Permission of the instructor
The course introduces students to ArcGIS Online, an online Geographic Information System (GIS) application from Esri. With GIS, the student can explore, visualize, and analyze data; create 2D maps and 3D scenes with several layers of data to visualize multiple data sets at once; and share work to an online portal. GIS analytics tools are used in many disciplines and fields of practice including public health, history, sociology, political science, business, biology, international development, and information technology. In the end of the course, students will have the opportunity to take additional training on GIS applications in their specific field of interest.
GSR 104 or MAT 125 or MAT 130 or permission of instructor. This section is designed for undergraduate students.
This course presents specialized content about social welfare policies affecting deaf and hard of hearing people and people with disabilities. These policies are discussed within the framework of analysis and evaluation to determine future directions for policy. The impact of the service delivery, funding, and organizational systems on the implementation of policy will be considered. The course will look at policies for people who are deaf-blind, developmentally disabled, and chronically mentally ill.
Be admitted to the minor track, complete all other required and elective courses within the track
DEP Professional Partnering Engagement & Events The DEP Program engages a number of partnering organizations focused on disaster risk reduction and emergency management within the U.S. and internationally, through which students have opportunities to participate in professional development activities, networking events, forums and webinars addressing a wide range of thematic areas and topics, and career fairs. Professional partnering activities take place in connection with course-based activities – particularly through three courses, DEP-601 Interdisciplinary Foundations in Disability-inclusive Disaster Risk Reduction & Emergency Planning, IDP-774 Program Development & Monitoring for Social Change, and IDP-775 Project Design & Implementation for Social Change – as well as through program-level events hosted at organizational sites and on Gallaudet’s campus.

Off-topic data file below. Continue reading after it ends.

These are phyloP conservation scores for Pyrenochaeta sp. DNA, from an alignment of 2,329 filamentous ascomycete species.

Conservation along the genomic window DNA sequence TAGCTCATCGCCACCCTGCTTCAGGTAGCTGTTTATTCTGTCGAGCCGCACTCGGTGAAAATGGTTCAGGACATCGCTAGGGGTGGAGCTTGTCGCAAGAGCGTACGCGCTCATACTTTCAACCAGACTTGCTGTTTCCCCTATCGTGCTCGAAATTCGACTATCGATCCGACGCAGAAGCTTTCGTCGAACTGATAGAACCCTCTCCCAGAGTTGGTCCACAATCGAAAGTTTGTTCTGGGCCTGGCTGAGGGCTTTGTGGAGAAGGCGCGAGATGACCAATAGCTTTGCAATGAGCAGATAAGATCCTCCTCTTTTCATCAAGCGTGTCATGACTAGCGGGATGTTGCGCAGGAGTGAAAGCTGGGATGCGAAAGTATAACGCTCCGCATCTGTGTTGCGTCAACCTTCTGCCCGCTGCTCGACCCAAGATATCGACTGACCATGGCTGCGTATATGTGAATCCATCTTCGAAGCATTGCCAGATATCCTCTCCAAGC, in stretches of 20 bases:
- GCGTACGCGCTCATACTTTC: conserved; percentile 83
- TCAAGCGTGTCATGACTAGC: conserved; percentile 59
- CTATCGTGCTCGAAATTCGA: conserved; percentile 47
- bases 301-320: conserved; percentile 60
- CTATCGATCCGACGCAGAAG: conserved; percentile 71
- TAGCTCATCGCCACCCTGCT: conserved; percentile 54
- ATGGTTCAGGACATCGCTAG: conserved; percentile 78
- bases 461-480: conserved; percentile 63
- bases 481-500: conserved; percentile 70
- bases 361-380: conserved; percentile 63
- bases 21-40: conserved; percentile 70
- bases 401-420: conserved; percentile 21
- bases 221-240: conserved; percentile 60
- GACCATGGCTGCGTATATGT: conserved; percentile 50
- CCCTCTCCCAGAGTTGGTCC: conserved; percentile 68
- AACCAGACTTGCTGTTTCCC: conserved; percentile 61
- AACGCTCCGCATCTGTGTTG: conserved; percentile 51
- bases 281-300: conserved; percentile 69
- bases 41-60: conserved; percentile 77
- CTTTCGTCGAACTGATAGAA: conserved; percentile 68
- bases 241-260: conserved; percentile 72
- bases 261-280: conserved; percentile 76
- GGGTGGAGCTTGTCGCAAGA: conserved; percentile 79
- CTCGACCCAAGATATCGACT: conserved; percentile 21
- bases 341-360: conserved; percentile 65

Internships The DEP Program does not require students to conduct internships; however, we highly recommend gaining professional experience throug internships and will assist students in identifying and aplying for internships and other opportunities through our network of partnering organizations.
Describe the relationships between climate change, disasters, and human adaptation and resilience with respect to international research findings and policy recommendations.
Identify the needs of deaf, hard of hearing, and deaf-disabled people and communities in disaster planning and relief.
Describe the theory, practice, and purpose of Disability Inclusive Disaster Risk Reduction.
Demonstrate knowledge of government systems and international treaties and mechanisms governing Disability Inclusive Disaster Risk Reduction and Emergency Planning (e.g. IASC, UN Security Council Resolution on PWD in situations of conflict).
Conduct community participatory disaster risk assessment and mitigation planning with deaf, deafblind, hard of hearing people and people with disabilities, their families, and communities.
Advocate for development of information and communication materials, mitigation planning and response protocols, disability inclusive policy guidance, and hiring of deaf DRR trainers and specialists with organizations and government entities.
A completed Graduate Admissions Application Form A non-refundable application fee of $75 One letter of recommendation Evidence of a bachelor's degree in a related field as evidenced by submission of an official transcript from an accredited university. A minimum 3.0 grade point average (on a...
Deaf-Led Disaster Action On September 24, 2021, we hosted a webinar titled “Deaf-Led Disaster Action,” featuring presentations on Disaster Risk Reduction action by Deaf-led organizations in Japan, Trinidad & Tobago, and Viet Nam to raise awareness about how disasters impact these countries and the strategies...
FEMA Region III FEMA - Office of Disability Integration & Coordination (ODIC) Global Alliance for Disaster Resource Acceleration (GADRA) World Federation of the Deaf World Institute on Disability (WID)
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Certificate in Disability Inclusive Disaster Risk Reduction and Emergency Planning
Gallaudet University, chartered in 1864, is a private university for deaf and hard of hearing students.